Business is booming for companies that identify and combat bogus news stories, doctored videos and counterfeit goods
Fakery permeates life in the 21st century. On every continent but Antarctica, humans and smart machines are laboring around the clock to churn out falsehoods. They’re lying to gain unfair political advantage, peddle bogus merchandise, sabotage competing businesses, manipulate markets or simply to stoke hatred.
And the onslaught of false narratives is poised to become profoundly worse. Deepfakes—videos that portray incidents that never really happened—are becoming more convincing. (See “The Real Threat of Deepfakes.”) So far, fairly clumsy deepfakes have mostly pasted the faces of celebrities onto the bodies of porn stars, producing bogus porno that doesn’t look real. But soon, as early as sometime this year, deepfakes will almost flawlessly depict politicians delivering statements they would never make. False videos will almost certainly compromise the integrity of the 2020 presidential election and sharpen the already insidious attacks plaguing corporations.
But there’s hope. The avalanche of lies is feeding a booming marketplace for sleuths who sort what’s real from what’s not—call it the Authentication Economy.
Take the example of The RealReal, an online and bricks-and-mortar group of consignment shops that specializes in lightly used luxury-branded merchandise. (See “Getting Real about RealReal,” p. 32.) While most authentication companies use software to reveal falsehoods, The RealReal depends upon a squadron of human experts to verify the provenance of what it sells.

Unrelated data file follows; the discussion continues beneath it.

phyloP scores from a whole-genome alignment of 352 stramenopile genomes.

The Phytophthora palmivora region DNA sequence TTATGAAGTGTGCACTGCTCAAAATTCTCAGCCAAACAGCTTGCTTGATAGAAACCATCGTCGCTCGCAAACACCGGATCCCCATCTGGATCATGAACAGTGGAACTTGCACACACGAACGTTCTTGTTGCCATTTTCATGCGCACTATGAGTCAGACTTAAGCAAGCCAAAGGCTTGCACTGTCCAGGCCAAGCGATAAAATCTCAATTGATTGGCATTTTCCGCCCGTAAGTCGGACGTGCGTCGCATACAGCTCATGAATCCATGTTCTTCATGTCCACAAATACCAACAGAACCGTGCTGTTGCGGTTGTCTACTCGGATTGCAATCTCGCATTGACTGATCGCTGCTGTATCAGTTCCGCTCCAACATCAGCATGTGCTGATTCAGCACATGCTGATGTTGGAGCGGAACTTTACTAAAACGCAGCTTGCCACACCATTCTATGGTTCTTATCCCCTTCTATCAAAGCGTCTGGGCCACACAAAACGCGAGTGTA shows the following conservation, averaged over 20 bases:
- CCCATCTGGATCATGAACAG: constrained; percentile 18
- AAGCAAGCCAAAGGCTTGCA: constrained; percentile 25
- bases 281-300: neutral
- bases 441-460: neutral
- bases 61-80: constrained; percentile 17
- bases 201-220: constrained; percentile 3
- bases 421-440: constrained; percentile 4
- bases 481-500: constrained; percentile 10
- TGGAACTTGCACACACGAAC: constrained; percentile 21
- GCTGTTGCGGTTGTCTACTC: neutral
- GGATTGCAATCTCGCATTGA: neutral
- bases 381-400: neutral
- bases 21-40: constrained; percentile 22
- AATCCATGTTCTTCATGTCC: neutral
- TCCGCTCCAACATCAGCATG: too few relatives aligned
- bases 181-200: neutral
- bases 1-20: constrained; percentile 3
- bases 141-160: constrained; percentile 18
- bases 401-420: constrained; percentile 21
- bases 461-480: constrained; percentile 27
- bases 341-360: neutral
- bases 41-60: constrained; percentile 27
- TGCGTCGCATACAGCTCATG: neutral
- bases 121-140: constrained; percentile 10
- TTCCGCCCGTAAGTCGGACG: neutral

The struggle against fakes began with far-sighted entrepreneurs who established the oldest authentication companies decades ago—long before digital fakery began spiraling out of control. Snopes.com, for example, has been fact-checking and exposing urban legends and hoaxes since 1994.
But it’s not just a matter of checking articles for accuracy. Authentication companies combat the “trending content” model by creating algorithms that assess and rank articles and news sources for accuracy, truthfulness and bias. That holds content creators to account for accuracy.
Companies that specialize in authentication also wage war. They go to battle against bots, the primary distribution engine for online disinformation. The good guys monitor the behavior of site visitors to detect and block non-human behavior. It’s a big job because bots accounted for 52% of internet traffic last year, researchers say.
And the job continues to get bigger. Authentication companies are using something called geometric deep learning, which relies on a new type of algorithm that’s capable of studying huge, complex sets of data. It’s part of the ongoing effort to keep up with the ever-expanding bad behavior that ravages the internet.
Meanwhile, some companies aren’t stopping with authentication. They’ve spent so much time visiting sites all over the political spectrum and authenticating what they find there, that they’re taking the next step and creating content themselves. They’re basing their news stories on the objectivity they hope to have learned by considering as many points of view as possible. (See “Truth be Told,” p. 14.) Such companies are leading a new response to the explosion of online fakery. The technology they’ve designed to detect fakes may also help create a new, truer level of truth.